PREVIEWSworld: I love the image on the cover. Who is the artist? What made you pick this particular image?
Fabrice: This is photo manipulation actually, not art. When we did the Kickstarter campaign, we had no art available yet. So I acquired a royalty-free photo and it became the 'face' of the campaign. Then, as we were creating the book, I realized that it actually gave our anthology a distinctive style. So I started looking for another image to apply the same graphic treatment. This is the cover we ended up having. I’m glad you like it.
PREVIEWSworld: Any visual standouts in this book?
Fabrice: TC and I are proud of ALL the stories. We were thrilled to have Marcus Williams for a story. His art is superb and considering his busy schedule, getting him for six pages was definitely a blessing. I want to give a special shoutout to color artists Paris Alleyne, Walt Barna and Toyin Ajetunmobi. They brought more life to the book. And kudos to lettering master Deron Bennett and his team at AndWorld Design. There’s no good graphic novel without a good lettering crew.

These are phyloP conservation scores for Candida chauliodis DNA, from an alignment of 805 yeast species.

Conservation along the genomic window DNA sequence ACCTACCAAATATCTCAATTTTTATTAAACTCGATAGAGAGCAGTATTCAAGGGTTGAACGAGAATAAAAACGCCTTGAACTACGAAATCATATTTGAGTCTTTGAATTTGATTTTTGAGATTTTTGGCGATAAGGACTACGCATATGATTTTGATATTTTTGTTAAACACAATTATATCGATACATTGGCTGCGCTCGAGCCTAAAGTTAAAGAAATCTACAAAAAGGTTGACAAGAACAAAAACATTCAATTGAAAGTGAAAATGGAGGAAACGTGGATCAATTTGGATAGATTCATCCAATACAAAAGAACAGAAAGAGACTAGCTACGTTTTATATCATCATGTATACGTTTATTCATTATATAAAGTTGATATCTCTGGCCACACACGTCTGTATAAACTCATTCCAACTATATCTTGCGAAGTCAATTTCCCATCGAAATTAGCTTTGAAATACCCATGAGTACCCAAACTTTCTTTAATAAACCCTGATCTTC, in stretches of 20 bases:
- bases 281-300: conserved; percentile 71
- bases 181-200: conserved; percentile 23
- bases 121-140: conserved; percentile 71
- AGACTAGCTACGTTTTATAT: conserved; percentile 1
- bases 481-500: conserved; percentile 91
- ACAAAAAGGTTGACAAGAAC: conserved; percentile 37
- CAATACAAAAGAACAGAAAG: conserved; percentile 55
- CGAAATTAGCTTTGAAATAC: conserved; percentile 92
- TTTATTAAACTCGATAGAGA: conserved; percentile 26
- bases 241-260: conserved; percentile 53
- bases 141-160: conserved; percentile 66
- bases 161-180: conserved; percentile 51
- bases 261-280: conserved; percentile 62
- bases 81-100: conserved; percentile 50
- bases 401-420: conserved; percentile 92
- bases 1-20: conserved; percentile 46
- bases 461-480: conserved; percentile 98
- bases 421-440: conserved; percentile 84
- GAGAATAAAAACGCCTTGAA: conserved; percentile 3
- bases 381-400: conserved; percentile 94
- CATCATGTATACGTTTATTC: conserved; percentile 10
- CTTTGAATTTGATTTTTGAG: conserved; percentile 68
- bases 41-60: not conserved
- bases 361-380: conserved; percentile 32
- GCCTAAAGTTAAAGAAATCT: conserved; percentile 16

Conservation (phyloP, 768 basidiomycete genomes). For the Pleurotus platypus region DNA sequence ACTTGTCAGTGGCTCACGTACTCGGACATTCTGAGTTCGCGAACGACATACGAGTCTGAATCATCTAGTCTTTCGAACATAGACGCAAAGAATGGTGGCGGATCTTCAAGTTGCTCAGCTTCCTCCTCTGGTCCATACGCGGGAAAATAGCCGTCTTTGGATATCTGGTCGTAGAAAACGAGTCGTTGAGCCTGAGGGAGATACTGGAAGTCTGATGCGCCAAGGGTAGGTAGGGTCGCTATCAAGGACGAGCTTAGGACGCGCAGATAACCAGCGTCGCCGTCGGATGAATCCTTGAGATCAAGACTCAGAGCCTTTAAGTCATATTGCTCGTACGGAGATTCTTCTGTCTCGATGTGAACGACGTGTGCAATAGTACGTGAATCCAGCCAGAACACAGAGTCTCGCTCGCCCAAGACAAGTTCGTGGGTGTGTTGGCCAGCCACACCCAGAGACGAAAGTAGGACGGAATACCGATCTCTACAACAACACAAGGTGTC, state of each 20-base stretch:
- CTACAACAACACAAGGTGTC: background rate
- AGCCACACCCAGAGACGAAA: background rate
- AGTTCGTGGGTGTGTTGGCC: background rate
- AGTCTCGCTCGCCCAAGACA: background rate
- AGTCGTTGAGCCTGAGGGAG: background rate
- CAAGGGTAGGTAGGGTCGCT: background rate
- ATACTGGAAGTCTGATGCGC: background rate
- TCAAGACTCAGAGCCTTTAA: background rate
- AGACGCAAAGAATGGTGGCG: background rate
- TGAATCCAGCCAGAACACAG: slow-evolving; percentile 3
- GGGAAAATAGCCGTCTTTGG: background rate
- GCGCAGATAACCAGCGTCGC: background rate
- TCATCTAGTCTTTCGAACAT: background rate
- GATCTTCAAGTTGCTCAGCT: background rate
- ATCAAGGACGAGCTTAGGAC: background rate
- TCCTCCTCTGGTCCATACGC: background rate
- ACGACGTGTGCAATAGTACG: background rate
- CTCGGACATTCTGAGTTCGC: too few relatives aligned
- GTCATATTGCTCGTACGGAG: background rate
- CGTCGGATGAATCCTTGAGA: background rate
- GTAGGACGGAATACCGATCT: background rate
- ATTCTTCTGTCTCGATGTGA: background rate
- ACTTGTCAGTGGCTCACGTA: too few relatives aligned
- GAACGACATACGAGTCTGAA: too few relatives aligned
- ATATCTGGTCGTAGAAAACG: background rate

Nick: I’ve got to shout out Mervyn McKoy who murdered the pencils on our story. [In my opinion], everyone really did their thing. It was great discovering amazing artists that I had not heard of such as Walt Barna and Karen S. Darboe.
PREVIEWSworld: Any plans to continue your story beyond Noir is the New Black, Nick?
Nick: Yes, I’ve actually fallen down the rabbit hole while working with Mervyn McKoy on this. And now, we are working on a Queen Nanny of the Maroons graphic novel series.
PREVIEWSworld: You’ve done comedy and sci-fi before, Nick. Was writing a “noir” story a different type of challenge?